Long Island Improved
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Brussels Sprouts, Long Island Improved – Brassica oleracea var. gemmifera
FULL SUN First domesticated in the 1300s near Brussels, Belgium from a kale-like form of wild cabbage, the Brussels Sprout began to grow slowly in popularity in the US in the early 1800s. Long Island Improved was introduced in the 1890s. It is a semi-dwarf plant reaching a height of 24 in. and producing 1-2 in. very flavorful sprouts.
Brussels Sprouts can be sown in the early spring as soon as the ground can be worked or started indoors. Mild frosts do not impact Brussels Sprouts. If direct seeding, soil should be deeply spaded before planting. Rows should be 30 in. apart.
When seedlings are 2 in. high, thin, leaving 18 in. between plants.
Adding lime to the soil before planting will sweeten Brussels Sprouts. Leaves should be continuously removed from the lower parts of the plants to enhance sprout development. In the fall, exposure to mild frosts tends to sweeten the sprouts.
|Type||Spacing||Planting Depth||Days to Germination||Maturity|
|Brussel sprouts||18 in.||1 in.||10-14||115|
Long Island Improved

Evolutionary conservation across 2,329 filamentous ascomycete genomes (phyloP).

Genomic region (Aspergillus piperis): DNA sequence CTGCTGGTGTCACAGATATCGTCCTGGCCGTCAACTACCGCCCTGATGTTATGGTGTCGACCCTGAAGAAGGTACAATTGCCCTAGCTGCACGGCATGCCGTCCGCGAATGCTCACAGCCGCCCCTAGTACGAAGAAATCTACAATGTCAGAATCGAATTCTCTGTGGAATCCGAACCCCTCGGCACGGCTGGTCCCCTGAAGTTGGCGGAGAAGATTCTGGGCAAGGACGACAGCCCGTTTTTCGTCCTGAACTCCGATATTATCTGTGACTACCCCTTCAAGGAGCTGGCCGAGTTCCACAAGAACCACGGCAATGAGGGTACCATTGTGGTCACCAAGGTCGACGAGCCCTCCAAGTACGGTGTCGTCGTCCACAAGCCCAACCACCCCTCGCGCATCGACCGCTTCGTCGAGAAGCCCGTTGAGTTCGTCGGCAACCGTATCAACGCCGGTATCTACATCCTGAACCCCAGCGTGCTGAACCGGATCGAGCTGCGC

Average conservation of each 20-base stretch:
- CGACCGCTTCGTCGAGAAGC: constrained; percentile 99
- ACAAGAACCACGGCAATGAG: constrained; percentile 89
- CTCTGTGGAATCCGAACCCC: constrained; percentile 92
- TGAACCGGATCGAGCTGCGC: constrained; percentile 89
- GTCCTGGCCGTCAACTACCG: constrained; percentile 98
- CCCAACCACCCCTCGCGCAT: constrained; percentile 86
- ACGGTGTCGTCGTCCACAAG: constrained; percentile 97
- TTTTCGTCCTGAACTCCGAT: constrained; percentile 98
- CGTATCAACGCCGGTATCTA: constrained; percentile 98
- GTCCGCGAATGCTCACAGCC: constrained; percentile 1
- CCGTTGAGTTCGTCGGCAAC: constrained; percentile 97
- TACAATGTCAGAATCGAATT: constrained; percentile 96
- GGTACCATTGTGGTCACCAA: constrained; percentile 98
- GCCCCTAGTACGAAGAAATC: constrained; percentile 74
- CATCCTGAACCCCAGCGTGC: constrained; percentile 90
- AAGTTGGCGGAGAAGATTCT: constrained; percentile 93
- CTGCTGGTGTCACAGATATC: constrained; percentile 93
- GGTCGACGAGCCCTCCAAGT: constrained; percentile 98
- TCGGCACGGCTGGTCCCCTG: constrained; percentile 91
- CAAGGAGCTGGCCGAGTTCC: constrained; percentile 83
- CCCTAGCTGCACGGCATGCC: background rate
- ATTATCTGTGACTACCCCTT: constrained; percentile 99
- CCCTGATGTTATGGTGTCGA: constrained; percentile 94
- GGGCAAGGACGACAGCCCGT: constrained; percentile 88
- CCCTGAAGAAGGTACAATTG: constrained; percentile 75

Brussels Sprouts belong to the Brassica family of vegetables, the largest vegetable family known which includes cabbages, cauliflowers, broccoli, collards, kale, kohlrabi, turnips and rutabaga. The plant is believed to have developed from a form of kalelike wild cabbage. It was discovered and popularized in the 14th century near Brussels in Belgium. Brussels Sprouts suffer from a truly undeserved poor reputation. When prepared properly, by gently steaming, Brussels sprouts have a sweet, nutty flavor and a crisp texture. If allowed to overcook, Brussels sprouts produce a strong foul odor and become mushy in texture. An overcooked Brussels sprout is truly vile while a steamed Brussels sprout with garlic butter or Hollandaise sauce is a gourmet delight. By the mid-19th century, Europe was enjoying the Brussels sprout, but it had not gained acceptance in the United States.
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